Three years ago, Ahmed Omar lived in Saudi Arabia, employing men from his hometown of Bayda to paint houses in Makkah. Today he leads many of those same men in a battalion of fighters battling Houthi rebels on the hillsides of Zi Naem, south of Bayda.
It's a fight for their homes on a Yemen frontline that has received less attention than the ongoing military operation to retake Hodeidah, Yemen's largest port city. But Mr Omar, a lean 33-year-old says that Bayda's proximity to the rebel-held capital means it could be their turn to advance next.
“Bayda is after Hodeidah,” he says. “It’s a key governorate for reaching Sanaa.”
After seizing control of Yemen’s capital Sanaa in 2015, Houthi forces pushing southwards overran Bayda, a sparsely populated province in central Yemen. Today the Houthis control the regional capital Bayda and about 80 per cent of the rest of the province.
Local men of the Al Omar tribe took up arms against the Houthis under the leadership of Muhamed Salih Abdul Rabb Al Ghoneimi and his deputy Mr Omar. The 180 men of the Abu Jabr Brigade take their name from Mr Al Ghoneimi’s nom de guerre.
“All the front lines fighters are men from around the area, we’re one tribe, everyone came to fight for his religion and his land,” said one of Abu Jabr’s skinny young gunmen on the frontline.
Renowned as fighters, there were originally 280 in the brigade but 60 have been killed and others are injured or on leave.
For Mr Omar and the Abu Jabr Brigade, the war is local and personal. The reason they sided with the government against the Houthi is a grievance that dates back decades. In 1962, Bayda tribesmen fought for the Yemen Arab Republic against Zaydi tribes. “It’s an old revenge story between Houthis and tribesmen in Bayda,” says Abdel Al Qadir Al Rassas, a tribal sheikh from Bayda.
The men live with their families near the lines. Mohamed Abu Rayouf is typical. One of Mr Omar’s former painters in Saudi Arabia who returned home to join the fight, the 35-year-old has his three daughters with him and twice a day his wife bakes bread and prepares food twice a 15 fighters and their extended family members. “I know all the fighters,” says his wife, who adds that most of them are either related or former neighbours. “At first it was difficult when my husband was away at the frontline every night, but I got used to it.”
The fighters are all volunteers, but others from the tribe still live in Saudi Arabia and their remittances support the brigade.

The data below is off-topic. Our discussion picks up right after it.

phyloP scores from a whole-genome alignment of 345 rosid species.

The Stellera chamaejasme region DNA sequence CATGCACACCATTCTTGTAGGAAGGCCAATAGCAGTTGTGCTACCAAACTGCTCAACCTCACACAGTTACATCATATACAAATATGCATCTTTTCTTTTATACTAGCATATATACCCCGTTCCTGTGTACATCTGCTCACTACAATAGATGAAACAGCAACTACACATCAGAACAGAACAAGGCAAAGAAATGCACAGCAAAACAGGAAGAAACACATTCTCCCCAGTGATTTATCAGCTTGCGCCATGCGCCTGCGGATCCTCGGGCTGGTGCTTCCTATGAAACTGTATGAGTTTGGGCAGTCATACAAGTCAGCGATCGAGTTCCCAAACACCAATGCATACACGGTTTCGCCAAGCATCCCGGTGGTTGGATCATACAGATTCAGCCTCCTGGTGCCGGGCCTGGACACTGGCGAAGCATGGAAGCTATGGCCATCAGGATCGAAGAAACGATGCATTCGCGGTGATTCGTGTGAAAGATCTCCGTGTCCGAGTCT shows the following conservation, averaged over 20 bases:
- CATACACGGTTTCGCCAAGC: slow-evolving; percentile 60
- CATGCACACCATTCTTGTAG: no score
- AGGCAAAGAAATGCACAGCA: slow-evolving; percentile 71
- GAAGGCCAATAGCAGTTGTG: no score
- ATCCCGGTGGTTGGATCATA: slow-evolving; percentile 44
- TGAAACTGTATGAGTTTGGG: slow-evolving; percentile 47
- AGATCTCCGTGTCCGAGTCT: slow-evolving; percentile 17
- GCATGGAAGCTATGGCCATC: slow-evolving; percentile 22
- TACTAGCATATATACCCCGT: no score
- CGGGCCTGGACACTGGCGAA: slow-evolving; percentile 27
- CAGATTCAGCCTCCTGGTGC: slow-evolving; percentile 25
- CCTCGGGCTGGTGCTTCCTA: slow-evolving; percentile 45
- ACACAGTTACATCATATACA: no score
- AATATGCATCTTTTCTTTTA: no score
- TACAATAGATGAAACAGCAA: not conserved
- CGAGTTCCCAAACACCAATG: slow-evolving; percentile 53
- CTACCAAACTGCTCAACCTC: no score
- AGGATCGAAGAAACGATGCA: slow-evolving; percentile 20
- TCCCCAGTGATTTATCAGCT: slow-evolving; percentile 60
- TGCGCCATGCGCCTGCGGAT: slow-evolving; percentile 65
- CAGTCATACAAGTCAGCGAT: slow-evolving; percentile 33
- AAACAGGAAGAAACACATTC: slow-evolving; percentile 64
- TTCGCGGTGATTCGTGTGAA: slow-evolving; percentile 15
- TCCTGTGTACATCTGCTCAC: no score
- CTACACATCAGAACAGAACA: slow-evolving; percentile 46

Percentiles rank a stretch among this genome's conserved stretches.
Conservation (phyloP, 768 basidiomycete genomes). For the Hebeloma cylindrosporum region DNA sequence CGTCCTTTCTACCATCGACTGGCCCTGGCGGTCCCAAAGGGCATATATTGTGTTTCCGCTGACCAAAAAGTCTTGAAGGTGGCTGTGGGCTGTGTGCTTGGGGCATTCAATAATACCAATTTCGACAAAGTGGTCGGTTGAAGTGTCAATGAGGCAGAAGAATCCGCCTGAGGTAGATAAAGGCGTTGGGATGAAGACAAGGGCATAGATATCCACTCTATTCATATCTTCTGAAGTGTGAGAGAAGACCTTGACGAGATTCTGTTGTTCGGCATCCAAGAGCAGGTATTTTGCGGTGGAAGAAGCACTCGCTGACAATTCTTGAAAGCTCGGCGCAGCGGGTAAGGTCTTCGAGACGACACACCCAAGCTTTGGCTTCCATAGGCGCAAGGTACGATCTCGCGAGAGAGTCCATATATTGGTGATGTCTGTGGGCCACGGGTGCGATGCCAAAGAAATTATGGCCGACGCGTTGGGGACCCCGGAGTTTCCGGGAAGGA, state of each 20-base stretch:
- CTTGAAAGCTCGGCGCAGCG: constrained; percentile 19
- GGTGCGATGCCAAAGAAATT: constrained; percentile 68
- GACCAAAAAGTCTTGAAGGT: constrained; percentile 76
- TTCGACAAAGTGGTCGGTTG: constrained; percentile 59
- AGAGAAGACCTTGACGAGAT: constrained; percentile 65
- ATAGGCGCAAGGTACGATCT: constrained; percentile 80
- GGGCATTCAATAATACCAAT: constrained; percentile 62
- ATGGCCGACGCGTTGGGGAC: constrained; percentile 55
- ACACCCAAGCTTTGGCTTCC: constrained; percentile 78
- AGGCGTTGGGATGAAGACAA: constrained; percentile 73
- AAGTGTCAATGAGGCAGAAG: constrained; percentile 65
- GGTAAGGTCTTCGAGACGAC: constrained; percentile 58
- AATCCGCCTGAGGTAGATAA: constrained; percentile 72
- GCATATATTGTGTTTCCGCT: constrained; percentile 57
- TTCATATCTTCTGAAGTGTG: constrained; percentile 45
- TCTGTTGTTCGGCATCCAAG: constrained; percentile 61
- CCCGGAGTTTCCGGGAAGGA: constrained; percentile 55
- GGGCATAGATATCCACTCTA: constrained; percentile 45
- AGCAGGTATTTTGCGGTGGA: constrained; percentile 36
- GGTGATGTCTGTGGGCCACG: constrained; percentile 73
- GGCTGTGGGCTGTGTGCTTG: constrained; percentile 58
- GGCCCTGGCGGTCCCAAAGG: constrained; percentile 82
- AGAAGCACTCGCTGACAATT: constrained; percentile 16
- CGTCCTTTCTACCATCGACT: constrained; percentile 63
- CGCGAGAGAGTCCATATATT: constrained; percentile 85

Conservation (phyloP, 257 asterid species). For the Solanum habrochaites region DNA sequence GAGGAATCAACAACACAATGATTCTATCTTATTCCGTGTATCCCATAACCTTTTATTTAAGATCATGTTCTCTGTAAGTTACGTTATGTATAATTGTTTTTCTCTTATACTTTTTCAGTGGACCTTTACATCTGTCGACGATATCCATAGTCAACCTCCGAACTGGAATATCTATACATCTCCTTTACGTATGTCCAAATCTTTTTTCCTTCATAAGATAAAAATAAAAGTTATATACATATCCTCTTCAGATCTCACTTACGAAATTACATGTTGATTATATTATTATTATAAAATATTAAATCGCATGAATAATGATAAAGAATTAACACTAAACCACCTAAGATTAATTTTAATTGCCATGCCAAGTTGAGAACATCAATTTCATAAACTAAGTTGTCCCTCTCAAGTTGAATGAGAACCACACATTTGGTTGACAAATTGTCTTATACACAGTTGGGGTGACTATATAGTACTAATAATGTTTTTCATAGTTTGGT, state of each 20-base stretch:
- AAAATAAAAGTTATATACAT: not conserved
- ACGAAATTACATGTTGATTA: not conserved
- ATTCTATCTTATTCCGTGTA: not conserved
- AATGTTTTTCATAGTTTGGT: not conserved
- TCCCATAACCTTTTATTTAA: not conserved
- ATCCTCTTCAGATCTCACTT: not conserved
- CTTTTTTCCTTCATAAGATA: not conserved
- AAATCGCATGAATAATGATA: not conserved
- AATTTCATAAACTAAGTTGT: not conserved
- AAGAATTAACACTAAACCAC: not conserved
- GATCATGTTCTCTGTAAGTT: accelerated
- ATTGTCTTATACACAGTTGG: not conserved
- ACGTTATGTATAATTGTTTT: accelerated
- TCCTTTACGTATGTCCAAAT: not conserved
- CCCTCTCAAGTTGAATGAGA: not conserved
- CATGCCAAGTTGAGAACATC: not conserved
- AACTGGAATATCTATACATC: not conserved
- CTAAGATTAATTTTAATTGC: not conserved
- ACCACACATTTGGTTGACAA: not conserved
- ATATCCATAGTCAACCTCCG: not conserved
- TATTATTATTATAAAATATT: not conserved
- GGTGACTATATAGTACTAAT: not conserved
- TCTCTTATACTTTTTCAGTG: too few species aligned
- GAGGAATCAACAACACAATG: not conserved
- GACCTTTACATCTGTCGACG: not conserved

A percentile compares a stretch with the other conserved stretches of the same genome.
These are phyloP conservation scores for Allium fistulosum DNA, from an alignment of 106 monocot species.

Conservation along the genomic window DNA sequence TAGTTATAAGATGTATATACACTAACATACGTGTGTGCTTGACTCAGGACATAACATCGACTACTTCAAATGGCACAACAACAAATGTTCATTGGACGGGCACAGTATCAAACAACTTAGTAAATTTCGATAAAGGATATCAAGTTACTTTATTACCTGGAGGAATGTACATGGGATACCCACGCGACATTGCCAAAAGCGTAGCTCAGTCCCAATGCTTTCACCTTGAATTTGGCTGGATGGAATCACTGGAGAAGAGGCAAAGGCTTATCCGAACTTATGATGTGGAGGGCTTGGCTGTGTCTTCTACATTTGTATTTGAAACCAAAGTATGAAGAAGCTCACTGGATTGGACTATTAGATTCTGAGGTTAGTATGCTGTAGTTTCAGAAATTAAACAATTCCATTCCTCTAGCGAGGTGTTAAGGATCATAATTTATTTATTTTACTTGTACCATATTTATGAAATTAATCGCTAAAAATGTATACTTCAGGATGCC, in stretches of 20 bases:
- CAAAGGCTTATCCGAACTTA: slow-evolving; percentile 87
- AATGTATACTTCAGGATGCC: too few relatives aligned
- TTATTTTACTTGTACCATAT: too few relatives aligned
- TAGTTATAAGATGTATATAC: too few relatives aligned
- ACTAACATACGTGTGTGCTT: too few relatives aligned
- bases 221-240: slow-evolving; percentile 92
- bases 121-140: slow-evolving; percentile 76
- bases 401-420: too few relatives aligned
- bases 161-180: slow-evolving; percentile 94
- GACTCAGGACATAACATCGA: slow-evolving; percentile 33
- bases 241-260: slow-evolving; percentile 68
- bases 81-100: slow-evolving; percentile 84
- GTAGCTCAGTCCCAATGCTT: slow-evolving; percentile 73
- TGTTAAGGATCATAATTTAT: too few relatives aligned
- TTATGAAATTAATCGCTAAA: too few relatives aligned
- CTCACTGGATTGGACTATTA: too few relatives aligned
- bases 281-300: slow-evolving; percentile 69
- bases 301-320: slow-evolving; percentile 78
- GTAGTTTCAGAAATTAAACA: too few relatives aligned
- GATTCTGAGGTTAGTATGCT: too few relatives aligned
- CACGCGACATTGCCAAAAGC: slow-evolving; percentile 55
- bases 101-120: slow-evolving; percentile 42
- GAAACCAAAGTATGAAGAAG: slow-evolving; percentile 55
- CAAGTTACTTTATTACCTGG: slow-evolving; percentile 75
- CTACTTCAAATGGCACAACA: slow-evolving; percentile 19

The frontline in Bayda consists of defensive sandbagged positions running along hillsides around a string of tiny villages – Yaf’an, Durei’a and Al Zahir. The men look out over Houthi lines 600 metres away. Between them lie minefields planted by the Houthi and the men say it’s a lack of weaponry preventing them from making their advance.
Several times in the past few years the Abu Jabr fighters have travelled to other frontlines to take part in other battlefronts. Bab Al Mandab in 2015, Mocha last year, and this year the group fought to free Al Khokha south of Hodeidah, Mr Omar says.During fierce fighting, his men captured a Houthi tank and a cache of rockets.
Mr Omar stressed the importance of Bayda. “It’s a key central province.”
His frontline is three kilometres from the Houthi-controlled highway which connects Bayda to Sanaa. “If we cut this road we’d stop the Houthis resupplying Bayda and we would be automatically freed from them.”
Some tribesmen have reportedly aligned with Al Qaeda in the Arabian Peninsula, which has a foothold in Bayda.
But Mr Omar says the Abu Jabr brigade doesn’t welcome outsiders. “We don’t take Al Qaeda. We just take volunteers who want to defend their lands.”
Sheikh Al Rassas said further support was critical to overcoming both Houthi and Al Qaeda influence in Bayda. “The Emirates have given plenty to Mocha and fixed a lot of destroyed buildings," he said. "The Gulf countries – particularly Saudi Arabia and the Emirates – are like big brothers to us. Our main enemy is Iran which supports the Houthis.”
If a political solution to Yemen’s war is not forthcoming, Mr Omar believes the Bayda frontline could gain prominence. “Sanaa will never be freed except through Bayda,” he said. “It’s the victory gate.”